Appearance of good law (fumus bonis iuris). In all the countries of the Central American region, the request for a precautionary measure must be linked to the claim in the main proceeding; in other words, the judge must make a prima facie hypothetical analysis or judgment of the probability or plausibility of the claim. In other words, the judge must determine that there are sufficient elements to justify the analysis of the action and consequently it becomes viable to admit the precautionary measure, on the presumption that the presentation of the defendant and the granting of the precautionary measure are not absurd or unfounded and that it has not been formulated to cause damage to the opposing party.
Danger in delay (periculum in mora). This requirement demands that the applicant demonstrates that the establishment of a precautionary measure cannot wait for the judicial process to be completed. It is worth mentioning that judicial delay in most of the countries of the region is quite high and causes judicial proceedings to extend over many years. Based on this requirement, it should also be analyzed that, if the precautionary measure is not granted, it could cause greater damage to the applicant or damage that would be difficult to repair. For example, the seizure of the debtor’s assets is requested at the beginning of the process, because it could happen that, during the processing of the process, the debtor (aware that it is going to lose the judicial process) hides or sells its assets and is left without sufficient assets to honor the debt; therefore, it is justified that the measure is granted before or during the processing of the process and it is not until the final judgment is issued that the freezing of the debtor’s assets is allowed.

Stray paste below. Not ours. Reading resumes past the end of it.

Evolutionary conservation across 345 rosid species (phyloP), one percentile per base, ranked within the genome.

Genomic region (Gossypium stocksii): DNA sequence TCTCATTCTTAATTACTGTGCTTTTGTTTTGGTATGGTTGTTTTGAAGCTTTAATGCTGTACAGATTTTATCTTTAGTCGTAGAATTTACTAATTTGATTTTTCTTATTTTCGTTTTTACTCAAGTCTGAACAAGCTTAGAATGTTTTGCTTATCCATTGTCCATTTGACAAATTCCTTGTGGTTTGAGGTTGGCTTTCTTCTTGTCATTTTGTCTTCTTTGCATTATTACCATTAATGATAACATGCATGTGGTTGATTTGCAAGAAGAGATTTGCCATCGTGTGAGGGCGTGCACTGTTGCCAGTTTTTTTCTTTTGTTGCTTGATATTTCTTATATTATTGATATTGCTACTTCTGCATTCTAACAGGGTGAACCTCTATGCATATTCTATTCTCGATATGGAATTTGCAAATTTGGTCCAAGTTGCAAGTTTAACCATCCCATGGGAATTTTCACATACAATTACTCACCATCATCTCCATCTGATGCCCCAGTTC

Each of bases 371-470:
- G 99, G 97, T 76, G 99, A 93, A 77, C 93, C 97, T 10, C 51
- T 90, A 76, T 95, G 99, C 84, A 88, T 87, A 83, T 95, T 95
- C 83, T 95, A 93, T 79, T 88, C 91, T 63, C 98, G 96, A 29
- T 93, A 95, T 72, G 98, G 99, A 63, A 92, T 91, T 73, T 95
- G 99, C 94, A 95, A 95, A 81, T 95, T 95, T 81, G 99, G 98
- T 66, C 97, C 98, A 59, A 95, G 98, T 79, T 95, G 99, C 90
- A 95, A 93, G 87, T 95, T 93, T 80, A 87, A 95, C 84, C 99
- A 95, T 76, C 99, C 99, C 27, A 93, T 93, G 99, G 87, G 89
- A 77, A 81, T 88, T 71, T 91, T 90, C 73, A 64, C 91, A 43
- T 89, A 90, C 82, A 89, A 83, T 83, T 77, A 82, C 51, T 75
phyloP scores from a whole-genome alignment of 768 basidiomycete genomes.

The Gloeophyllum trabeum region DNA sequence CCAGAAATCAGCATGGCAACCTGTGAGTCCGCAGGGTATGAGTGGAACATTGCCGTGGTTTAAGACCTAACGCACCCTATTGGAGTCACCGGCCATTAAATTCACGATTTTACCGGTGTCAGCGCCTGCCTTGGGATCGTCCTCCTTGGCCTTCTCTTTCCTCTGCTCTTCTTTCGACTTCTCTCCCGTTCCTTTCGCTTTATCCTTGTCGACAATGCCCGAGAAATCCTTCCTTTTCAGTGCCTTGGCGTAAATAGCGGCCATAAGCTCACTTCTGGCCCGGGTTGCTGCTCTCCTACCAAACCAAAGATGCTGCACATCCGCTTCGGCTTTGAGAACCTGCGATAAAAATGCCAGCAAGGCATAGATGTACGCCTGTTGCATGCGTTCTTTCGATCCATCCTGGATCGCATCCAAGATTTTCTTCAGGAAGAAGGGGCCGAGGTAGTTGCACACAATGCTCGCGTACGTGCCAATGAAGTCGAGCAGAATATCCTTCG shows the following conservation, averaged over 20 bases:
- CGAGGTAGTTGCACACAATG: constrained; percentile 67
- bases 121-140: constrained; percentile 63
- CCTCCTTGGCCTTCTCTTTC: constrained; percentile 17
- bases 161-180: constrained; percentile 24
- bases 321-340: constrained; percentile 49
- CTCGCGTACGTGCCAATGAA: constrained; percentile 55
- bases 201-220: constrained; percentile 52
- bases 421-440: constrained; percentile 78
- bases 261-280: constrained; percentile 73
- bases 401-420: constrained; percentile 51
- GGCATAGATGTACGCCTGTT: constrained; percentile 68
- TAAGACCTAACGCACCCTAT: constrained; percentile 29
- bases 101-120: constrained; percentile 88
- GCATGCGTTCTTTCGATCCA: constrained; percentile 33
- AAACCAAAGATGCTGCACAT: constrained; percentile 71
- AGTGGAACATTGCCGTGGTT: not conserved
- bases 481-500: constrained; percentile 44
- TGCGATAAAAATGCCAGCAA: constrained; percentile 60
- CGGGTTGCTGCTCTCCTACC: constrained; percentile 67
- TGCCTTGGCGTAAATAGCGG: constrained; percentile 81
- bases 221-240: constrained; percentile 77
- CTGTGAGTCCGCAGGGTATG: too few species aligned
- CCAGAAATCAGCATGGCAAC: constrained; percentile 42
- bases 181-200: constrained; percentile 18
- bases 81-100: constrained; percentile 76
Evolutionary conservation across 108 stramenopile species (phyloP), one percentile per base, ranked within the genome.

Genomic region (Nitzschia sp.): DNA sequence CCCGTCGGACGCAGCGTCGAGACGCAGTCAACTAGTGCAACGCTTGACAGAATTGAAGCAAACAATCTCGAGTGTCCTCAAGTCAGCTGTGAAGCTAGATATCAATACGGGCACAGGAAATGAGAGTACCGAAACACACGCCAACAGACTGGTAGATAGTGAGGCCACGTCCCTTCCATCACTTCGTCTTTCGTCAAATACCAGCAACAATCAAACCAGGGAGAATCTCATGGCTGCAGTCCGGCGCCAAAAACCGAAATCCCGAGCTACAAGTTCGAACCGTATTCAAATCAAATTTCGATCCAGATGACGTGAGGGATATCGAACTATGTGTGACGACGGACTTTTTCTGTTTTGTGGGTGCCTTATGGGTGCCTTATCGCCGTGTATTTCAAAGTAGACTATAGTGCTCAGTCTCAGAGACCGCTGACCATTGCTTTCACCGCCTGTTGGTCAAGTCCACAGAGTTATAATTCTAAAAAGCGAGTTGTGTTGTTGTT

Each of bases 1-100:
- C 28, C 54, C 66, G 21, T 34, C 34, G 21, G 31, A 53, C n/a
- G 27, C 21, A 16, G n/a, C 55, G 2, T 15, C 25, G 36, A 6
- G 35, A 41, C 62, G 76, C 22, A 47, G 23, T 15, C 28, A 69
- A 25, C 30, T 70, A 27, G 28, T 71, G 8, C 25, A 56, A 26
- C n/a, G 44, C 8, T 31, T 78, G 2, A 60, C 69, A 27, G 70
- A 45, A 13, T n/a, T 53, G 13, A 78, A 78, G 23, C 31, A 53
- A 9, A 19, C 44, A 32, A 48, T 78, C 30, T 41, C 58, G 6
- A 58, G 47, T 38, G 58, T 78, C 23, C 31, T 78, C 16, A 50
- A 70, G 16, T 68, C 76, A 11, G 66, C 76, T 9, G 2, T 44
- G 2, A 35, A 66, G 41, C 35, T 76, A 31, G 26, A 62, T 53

Although the request for a precautionary measure is not an ordinary proceeding, it still requires to be accompanied by the evidence that proves that we are in the presence of the requirements of the law. In some jurisdictions, the granting of precautionary measures is not done immediately, but the opposing party is given the opportunity to express its opinion on the request, and a hearing may even be held to receive testimonial and expert evidence.

Types of Precautionary Measures

Precautionary measures are classified as typical and atypical. The former are those that are taxatively recognized by the law, while the latter are not explicitly regulated in the law, but this does not prevent the judge from implementing them when he considers that he complies with the objective of the Precautionary Protection.

Below, we will mention some of the precautionary measures that are most frequently observed in judicial proceedings.

ARRAIGO. Among the typical precautionary measures, we would like to mention the Arraigo, although it is not recognized as a typical precautionary measure in several jurisdictions, in Guatemala as well as in Costa Rica it is recognized as a typical precautionary measure. Arraigo is a measure that is adopted when there is a belief that the person against whom the process is filed, may be absent or hide in order to avoid the process. Through the Arraigo, the counterparty is required to appoint a legal representative with sufficient powers to represent him/her in the process and to receive notifications. Once the representative is appointed, there will be no obstacles for the judicial process to take place.